Blog Entry

Saban chat with Sanders Jr. an NCAA violation?

Posted on: January 7, 2011 2:29 pm
Posted by Jerry Hinnen

Hey, remember when class of 2012 recruit Barry Sanders Jr. (yes, that Barry Sanders) told the world that Mark Ingram would be declaring publicly for the draft this week because Nick Saban had told him so? And then Ingram officially declared today and he was right? That was pretty cool, huh?

Maybe a little less cool for Alabama, since according to the same website that broke the original Ingram-to-turn-pro story, that conversation qualifies as an NCAA violation :
Such an extended conversation between Saban and Sanders [still a high school junior--ed.] is a potential violation of NCAA Bylaw, which states “Off-campus recruiting contacts shall not be made with an individual (or his or her relatives or legal guardians) before July 1 following the completion of his or her junior year in high school."

NCAA Bylaw 13.02.4 defines contact as “any face-to-face encounter between a prospective student-athlete … during which any dialogue occurs in excess of an exchange of a greeting. Any such face-to-face encounter that is prearranged or that takes place on the grounds of the prospective student-athlete’s institution … shall be considered a contact.”
This is the well-known "bump rule," which Saban has already been accused of stretching to its breaking point in the past. Though obviously the NCAA will take its time ruling on the incident one way or the other, the case would appear to be pretty cut-and-dried; the link above includes a photograph of Saban and Sanders having their conversation, and Sanders' comments about Ingram make it clear that, to quote the bylaw, "dialogue occurred in excess of an exchange of a greeting." That compliance officials at both Oklahoma and Oklahoma State were willing to go on the record as saying they would want the Tide's compliance department to examine the incident is a strong indication they believe a violation occurred.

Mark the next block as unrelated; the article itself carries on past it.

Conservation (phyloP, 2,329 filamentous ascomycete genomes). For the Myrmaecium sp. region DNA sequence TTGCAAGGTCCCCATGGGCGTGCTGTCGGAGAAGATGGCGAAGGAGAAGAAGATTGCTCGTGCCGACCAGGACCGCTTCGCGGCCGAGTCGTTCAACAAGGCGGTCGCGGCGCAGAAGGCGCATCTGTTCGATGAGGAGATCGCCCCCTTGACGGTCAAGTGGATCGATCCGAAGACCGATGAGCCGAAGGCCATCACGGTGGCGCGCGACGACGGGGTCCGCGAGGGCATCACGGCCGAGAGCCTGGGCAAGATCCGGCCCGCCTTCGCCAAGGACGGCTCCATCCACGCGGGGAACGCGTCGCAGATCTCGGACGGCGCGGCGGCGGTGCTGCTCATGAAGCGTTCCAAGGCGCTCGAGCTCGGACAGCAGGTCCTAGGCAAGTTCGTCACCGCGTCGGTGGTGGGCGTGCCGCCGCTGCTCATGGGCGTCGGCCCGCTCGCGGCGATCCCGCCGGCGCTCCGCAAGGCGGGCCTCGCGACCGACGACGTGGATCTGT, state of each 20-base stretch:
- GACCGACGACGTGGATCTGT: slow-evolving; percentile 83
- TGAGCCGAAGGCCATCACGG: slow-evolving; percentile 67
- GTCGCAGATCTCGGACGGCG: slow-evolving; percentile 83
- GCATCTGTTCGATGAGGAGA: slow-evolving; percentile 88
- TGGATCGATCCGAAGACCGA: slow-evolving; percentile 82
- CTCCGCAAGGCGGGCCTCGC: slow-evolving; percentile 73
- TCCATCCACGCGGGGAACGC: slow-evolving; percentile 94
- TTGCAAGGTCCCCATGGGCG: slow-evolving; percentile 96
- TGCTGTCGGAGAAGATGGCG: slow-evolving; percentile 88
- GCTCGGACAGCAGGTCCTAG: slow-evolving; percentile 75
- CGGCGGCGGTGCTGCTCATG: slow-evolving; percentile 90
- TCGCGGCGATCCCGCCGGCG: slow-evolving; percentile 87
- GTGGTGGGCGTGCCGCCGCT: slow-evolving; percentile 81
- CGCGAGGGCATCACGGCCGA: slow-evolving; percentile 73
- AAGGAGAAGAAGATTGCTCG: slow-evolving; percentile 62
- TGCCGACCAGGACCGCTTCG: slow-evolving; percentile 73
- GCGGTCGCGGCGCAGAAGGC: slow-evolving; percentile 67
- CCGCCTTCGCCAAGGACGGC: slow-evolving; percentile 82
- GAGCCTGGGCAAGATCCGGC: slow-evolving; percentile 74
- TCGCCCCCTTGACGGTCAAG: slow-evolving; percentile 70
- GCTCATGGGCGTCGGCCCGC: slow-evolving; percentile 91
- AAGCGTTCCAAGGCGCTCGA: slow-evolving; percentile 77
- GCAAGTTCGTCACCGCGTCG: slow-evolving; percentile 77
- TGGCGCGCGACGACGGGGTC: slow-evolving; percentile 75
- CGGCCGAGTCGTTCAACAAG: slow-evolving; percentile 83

Then again, nothing in the murky world of recruiting and recruiting bylaws is official until the NCAA says it is, and Saban has already publicly denied exchanging anything more than a greeting. Even if found guilty, Saban would only have committed a single secondary violation, at worst. Punishments are likely to be minimal regardless.

But if Saban is found guilty, he could be subject to the NCAA's recent decision to make suspensions available as a punitive measure for coaches committing secondary violations, and his reputation as a coach willing to ignore the exact rule he appears to be flaunting here might make him too juicy an example to pass on. (The NCAA could also impose limits on Alabam's recruitment of Sanders Jr., though it's highly debatable how much of an impact those would have in any case.) Don't expect anything to come of this other than a quietly self-reported violation on Alabama's part and the proverbial wrist-slap, if that, but it'll be a story worth following all the same.


Since: Dec 2, 2011
Posted on: December 22, 2011 9:53 am

Saban chat with Sanders Jr. an NCAA violation?

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Since: Oct 26, 2009